The content on this page is provided for reference purposes only. This content has not been altered or updated since it was archived.
Traditional approval and label changes for Selzentry (maraviroc)
On November 25, 2008, FDA granted full, traditional approval for the use of maraviroc in treatment-experienced patients infected with CCR5-tropic HIV-1. The change from accelerated to traditional approval was based on 48 week data from two double-blind, randomized, placebo-controlled,multicenter studies in subjects infected with CCR5-tropic HIV-1(A4001027 and A4001028).
Subjects were required to have an HIV-1 RNA of greater than 5,000 copies/mL despite at least 6 months of prior therapy with at least one agent from three of the four antiretroviral drug classes [≥1 nucleoside reverse transcriptase inhibitors (NRTI), ≥1 non-nucleoside reverse transcriptase inhibitors (NNRTI), ≥2 protease inhibitors (PI), and/or enfuvirtide] or documented resistance or intolerance to at least one member of each class. All subjects received an optimized background therapy (OBT) consisting of 3 to 6 antiretroviral agents (excluding low-dose ritonavir) selected on the basis of the subject’s prior treatment history and baseline genotypic and phenotypic viral resistance measurements. In addition to the OBT, subjects were then randomized in a 2:2:1 ratio to maraviroc 300 mg once daily, maraviroc 300 mg twice daily, or placebo.
After 48 weeks of therapy, the proportion of subjects with HIV-1 RNA <400 copies/mL receiving maraviroc compared to placebo was 56% and 22%, respectively. The mean changes in plasma HIV-1 RNA from baseline to week 48 were –1.84 log10 copies/mL for subjects receiving maraviroc + OBT compared to –0.78 log10 copies/mL for subjects receiving OBT only. The mean increase in CD4+ counts was higher on maraviroc twice daily + OBT (124 cells/mm3) than on placebo + OBT (60 cells/mm3 ).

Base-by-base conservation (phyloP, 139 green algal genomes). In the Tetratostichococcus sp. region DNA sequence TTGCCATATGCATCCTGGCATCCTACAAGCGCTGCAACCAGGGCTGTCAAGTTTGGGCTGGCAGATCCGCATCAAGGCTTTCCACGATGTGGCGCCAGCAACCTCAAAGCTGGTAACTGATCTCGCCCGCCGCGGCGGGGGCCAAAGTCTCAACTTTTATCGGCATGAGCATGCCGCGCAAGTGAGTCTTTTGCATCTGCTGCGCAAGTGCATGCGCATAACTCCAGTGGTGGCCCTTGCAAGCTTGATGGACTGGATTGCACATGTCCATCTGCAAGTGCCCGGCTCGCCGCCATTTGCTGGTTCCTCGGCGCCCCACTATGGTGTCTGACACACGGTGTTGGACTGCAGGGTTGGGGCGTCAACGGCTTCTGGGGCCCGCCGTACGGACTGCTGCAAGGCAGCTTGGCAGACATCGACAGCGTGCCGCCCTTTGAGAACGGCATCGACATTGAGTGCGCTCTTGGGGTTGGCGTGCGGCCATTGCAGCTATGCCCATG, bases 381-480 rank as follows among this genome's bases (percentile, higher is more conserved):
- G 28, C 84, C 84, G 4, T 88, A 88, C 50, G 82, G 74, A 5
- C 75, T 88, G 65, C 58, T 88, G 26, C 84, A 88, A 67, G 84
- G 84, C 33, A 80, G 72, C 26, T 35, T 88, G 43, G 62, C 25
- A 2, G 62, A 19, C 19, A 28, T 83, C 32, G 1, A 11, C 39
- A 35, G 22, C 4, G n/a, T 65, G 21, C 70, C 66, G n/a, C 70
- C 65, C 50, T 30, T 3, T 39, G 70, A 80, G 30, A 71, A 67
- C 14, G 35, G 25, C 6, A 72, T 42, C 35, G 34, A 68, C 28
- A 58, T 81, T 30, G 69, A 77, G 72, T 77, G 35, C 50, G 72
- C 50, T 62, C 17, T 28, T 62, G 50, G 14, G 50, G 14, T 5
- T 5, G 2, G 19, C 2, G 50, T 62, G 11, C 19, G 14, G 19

Some of the major labeling changes associated with the approval are shown below:
Under the “Indications and Usage” section of the label the first bullet now reads “Tropism testing is required for the appropriate use of SELZENTRY. “
Under the “Warnings and Precautions” section of the label the second sentence under subsection 5.2 Cardiovascular Events now reads “Eleven subjects (1.3%) who received SELZENTRY had cardiovascular events including myocardial ischemia and/or infarction during the Phase 3 studies [total exposure 609 patientyears, (300 on once daily + 309 on twice daily SELZENTRY)], while no subjects who received placebo had such events (total exposure 111 patient-years).
Under the “Use in Specific Population” section of the label, subsection 8.7 Hepatic Impairment, now reads “Maraviroc is principally metabolized by the liver; therefore, caution should be exercised when administering this drug to patients with hepatic impairment, because maraviroc concentrations may be increased. Maraviroc has not been studied in subjects with severe hepatic impairment. [see Warnings and Precautions (5.1) and Clinical Pharmacology (12.3)].
Under the “Clinical Pharmacology” section of the label, Hepatic Impairment section was added following the Excretion section and reads, “Maraviroc is